If some students have their way, Florida State athletic contests, football in particular, would have a different look to them moving forward.
According to FSView.com, the Florida State student government voted in favor of a resolution April 20 that “requests that the wearing of any Native American headdresses shall no longer be permitted into athletic arenas at FSU.” Those arenas would include, of course, Doak Campbell Stadium, the home of the football Seminoles.
“The 68th Student Senate does not condone the wearing of headdresses because it inaccurately depicts the culture of the Seminole Tribe,” a portion of the resolution read, adding that the Senate” requests inappropriate use of the materials as listed above, constitute a violation of the Student Code of Conduct.”
The website writes that “[h]eaddresses usually worn and seen by those at Florida State games are closer to those worn by the Plains region tribes, such as the Sioux, rather than those of the Seminole Tribe.”
University spokesperson Browning Brooks said the administration will give the issue “careful thought and consider some ideas to promote additional cultural sensitivity by our students and fans.” Browning said the resolution is a “very thoughtful and reasonable request. We appreciate the motivation behind it, as well as the tone.”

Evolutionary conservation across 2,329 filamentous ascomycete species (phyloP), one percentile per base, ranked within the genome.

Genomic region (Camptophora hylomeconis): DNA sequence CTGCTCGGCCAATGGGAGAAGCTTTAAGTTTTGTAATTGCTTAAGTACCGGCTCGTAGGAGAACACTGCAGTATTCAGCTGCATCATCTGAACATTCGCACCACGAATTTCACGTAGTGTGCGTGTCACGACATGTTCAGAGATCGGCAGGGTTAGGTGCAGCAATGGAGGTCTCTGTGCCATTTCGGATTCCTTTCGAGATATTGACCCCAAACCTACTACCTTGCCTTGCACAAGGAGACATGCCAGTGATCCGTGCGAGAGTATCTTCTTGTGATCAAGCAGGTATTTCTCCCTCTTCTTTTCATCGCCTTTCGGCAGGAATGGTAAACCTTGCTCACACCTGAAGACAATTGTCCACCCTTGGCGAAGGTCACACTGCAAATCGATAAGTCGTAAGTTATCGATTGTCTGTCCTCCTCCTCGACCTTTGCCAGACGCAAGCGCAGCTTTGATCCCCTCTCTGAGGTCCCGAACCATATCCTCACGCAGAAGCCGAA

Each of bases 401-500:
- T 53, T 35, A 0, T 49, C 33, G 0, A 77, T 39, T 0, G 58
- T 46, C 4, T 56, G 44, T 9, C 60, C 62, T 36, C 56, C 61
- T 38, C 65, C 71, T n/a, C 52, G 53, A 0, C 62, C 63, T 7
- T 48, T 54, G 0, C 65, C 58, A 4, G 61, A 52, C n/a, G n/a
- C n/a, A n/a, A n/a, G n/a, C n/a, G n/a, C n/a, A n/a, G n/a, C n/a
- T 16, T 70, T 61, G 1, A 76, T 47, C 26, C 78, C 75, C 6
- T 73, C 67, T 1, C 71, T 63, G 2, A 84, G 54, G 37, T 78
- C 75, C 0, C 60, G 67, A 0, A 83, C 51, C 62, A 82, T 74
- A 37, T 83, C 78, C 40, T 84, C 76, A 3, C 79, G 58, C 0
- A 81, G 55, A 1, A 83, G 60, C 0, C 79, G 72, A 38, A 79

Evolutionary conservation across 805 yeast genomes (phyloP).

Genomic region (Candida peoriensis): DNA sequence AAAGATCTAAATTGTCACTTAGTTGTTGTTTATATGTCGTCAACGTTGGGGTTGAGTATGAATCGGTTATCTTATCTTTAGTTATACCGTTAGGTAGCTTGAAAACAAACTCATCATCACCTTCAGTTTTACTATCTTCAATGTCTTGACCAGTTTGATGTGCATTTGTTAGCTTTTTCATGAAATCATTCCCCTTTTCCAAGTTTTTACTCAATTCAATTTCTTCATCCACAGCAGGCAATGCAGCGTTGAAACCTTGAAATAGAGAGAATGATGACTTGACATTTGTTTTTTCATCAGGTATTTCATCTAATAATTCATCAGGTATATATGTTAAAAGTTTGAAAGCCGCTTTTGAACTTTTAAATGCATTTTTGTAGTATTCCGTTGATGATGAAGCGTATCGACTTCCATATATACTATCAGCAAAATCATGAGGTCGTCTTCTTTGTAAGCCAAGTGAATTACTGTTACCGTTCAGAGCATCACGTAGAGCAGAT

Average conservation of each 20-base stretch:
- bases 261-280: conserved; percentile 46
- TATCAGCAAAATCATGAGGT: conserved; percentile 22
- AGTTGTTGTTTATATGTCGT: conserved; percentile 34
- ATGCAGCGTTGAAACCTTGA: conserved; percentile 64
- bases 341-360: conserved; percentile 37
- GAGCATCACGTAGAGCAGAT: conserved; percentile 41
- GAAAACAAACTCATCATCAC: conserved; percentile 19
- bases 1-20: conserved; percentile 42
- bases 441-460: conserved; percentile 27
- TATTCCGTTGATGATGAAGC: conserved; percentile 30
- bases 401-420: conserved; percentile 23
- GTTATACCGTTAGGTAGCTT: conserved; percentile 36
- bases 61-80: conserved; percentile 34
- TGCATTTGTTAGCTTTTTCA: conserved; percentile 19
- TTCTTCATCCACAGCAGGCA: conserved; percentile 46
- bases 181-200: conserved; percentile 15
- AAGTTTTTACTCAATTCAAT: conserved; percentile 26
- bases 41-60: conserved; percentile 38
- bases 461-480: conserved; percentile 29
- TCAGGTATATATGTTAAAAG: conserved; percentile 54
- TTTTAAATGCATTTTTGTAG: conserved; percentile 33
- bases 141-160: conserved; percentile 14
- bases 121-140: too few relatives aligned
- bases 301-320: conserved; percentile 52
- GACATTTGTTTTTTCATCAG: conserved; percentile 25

Even if the administration’s “careful thought and consideration” results in the university adopting the resolution, one former SGA member told the Post, First Amendment concerns could preclude it from taking hold.
“I believe the intentions are genuine, and in the best interest in the Seminole Tribe of Florida, I have a great concern for the fact that this could impede on students’ first amendment rights,” the former SGA official, who requested anonymity, told the newspaper. “There’s nothing in national or state legislation that restricts an individual’s right to restrict clothing or material, and I believe there are certain consequences associated with the bill that could impede on students’ first amendment rights and could introduce trouble for the university itself.”
“I was one of the four senators who voted “no,” second-year criminology major Taylor Ney told the Tallahassee Democrat. “The reason I voted no was I felt it was a violation of the First Amendment. It limits students’ rights to speak their minds.”
FSU has long received the support of the Seminole Tribe of Florida and Seminole Nation of Oklahoma for their use Native American imagery, including Chief Osceola and Renegade, which the university refers to as symbols and not mascots.